Paul Finebaum takes stern tone about idea that Texas A&M was blindsided in realignment talks
As expected, The Paul Finebaum Show on Friday featured wall-to-wall coverage of the news of the week concerning Texas and Oklahoma reportedly moving to the SEC.
One sidebar storyline of that major news, which has enveloped the world of college sports, is how it affects Texas A&M, which of course 10 years ago moved to the SEC at least in part to get away from the shadow of Texas, and be the only SEC school in the state. After some references to how the Aggies were informed or not about the realignment talk with the SEC, Finebaum set the record straight with a serious tone after a conversation with Austin American-Statesman columnist Kirk Bohls.
“I will take exception to one thing that he alluded to there,” Finebaum said. “It is my opinion, it’s more than an opinion, it’s based on talking to various people close to the situation, that the commissioner of the Southeastern Conference did not blindside Texas A&M. I want to make that very clear. I know how Greg Sankey operates, I’ve watched him very closely as all of us have, and I find it to be virtually impossible to believe that the president of Texas A&M, the chancellor, was not in the loop.”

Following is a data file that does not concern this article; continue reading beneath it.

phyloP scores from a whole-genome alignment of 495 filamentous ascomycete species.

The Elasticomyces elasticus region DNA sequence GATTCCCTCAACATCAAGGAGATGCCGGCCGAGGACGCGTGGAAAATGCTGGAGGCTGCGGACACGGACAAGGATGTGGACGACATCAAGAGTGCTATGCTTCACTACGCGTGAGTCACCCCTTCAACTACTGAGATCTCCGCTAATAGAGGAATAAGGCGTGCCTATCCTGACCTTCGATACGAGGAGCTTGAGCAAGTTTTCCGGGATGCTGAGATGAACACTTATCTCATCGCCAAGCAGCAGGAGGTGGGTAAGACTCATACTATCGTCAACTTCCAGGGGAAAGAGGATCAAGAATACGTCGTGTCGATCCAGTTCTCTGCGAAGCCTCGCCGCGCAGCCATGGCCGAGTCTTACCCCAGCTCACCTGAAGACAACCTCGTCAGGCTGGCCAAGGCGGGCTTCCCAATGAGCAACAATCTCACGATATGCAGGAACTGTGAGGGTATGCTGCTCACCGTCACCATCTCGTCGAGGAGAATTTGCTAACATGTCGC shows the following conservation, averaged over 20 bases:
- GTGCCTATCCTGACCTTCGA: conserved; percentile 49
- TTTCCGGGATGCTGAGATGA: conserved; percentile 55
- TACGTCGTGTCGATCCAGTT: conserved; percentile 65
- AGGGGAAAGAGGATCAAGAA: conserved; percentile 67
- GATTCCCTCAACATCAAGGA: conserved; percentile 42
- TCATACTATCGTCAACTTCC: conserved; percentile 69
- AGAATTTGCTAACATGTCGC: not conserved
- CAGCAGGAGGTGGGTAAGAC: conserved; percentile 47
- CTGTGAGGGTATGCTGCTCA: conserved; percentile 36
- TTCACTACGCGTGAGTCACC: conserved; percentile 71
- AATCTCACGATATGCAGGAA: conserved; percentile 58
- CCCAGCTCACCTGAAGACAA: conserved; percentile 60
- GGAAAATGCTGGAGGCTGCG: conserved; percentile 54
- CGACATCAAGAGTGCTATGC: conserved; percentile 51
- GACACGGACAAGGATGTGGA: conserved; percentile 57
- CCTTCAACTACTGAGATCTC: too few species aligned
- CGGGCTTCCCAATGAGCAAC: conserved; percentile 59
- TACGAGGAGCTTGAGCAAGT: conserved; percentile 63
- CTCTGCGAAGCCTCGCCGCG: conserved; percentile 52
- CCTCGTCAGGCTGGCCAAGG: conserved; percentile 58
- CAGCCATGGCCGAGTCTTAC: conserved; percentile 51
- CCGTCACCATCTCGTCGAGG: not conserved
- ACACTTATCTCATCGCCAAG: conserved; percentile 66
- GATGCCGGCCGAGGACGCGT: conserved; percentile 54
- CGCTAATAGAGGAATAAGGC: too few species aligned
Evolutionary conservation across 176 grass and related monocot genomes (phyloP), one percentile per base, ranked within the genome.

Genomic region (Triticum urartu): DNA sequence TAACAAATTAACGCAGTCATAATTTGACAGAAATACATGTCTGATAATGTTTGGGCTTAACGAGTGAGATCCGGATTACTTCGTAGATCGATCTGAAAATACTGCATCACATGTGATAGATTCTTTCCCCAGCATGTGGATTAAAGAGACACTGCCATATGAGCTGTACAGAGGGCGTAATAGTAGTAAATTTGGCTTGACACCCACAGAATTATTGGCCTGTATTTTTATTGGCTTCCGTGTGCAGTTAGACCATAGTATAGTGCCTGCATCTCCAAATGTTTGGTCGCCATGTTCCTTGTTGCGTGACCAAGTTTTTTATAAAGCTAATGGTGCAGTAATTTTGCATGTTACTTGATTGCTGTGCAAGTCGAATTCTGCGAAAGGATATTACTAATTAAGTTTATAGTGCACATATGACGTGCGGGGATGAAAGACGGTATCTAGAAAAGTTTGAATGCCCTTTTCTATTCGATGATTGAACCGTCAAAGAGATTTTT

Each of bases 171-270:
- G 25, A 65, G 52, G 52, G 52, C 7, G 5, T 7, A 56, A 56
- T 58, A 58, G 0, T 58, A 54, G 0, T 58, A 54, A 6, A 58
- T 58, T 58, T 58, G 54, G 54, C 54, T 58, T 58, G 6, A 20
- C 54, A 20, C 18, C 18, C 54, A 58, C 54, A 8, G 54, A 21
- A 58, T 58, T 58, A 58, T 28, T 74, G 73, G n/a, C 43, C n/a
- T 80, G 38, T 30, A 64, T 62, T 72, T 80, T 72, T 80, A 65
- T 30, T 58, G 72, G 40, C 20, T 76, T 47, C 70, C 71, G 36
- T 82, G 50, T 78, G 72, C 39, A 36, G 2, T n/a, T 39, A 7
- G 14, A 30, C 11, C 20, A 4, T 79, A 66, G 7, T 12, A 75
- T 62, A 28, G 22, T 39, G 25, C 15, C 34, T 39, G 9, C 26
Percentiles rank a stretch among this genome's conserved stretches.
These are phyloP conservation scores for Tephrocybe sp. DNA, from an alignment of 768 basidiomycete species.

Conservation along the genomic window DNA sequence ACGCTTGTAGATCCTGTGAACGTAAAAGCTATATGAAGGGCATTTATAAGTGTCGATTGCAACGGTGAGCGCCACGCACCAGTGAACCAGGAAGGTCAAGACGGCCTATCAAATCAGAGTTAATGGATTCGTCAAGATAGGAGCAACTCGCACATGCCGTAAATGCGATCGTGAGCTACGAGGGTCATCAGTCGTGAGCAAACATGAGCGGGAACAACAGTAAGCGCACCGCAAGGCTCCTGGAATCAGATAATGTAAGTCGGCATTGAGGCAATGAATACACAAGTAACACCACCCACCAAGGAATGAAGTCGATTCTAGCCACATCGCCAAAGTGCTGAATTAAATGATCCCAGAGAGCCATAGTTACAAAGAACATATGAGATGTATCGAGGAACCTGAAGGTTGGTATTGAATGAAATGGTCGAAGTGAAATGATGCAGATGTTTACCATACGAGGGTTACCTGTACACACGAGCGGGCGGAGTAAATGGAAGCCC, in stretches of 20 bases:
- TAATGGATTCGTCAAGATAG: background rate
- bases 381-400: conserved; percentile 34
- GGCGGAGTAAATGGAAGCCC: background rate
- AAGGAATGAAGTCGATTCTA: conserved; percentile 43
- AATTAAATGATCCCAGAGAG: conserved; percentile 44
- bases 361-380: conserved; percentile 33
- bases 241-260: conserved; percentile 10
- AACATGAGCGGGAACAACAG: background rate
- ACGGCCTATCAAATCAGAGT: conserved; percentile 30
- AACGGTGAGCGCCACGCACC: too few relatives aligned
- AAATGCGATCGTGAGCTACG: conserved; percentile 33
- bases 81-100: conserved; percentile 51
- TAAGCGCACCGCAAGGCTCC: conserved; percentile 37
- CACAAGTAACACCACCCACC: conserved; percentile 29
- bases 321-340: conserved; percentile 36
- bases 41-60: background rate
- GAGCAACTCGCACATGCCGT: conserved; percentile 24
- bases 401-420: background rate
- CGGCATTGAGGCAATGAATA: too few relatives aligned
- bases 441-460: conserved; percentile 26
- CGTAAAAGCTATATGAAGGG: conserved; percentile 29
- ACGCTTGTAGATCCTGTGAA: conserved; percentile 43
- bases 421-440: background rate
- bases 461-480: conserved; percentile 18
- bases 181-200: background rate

Finebaum added that it’s possible that Chancellor John Sharp may have kept the information to himself and not told Athletics Director Ross Bjork, or anyone else.
“This story was contained,” Finebaum said. “As of a week and a half ago, this story was hopscotching around to various people, and the SEC knew it was out there, and their concern wasn’t that it would get out, they knew it would get out. Their concern was that it would blow up right in the middle of Media Days, and the reason they were concerned about that was this is an event that celebrates the programs every day, the players, and when it happened, it just overshadowed everything.”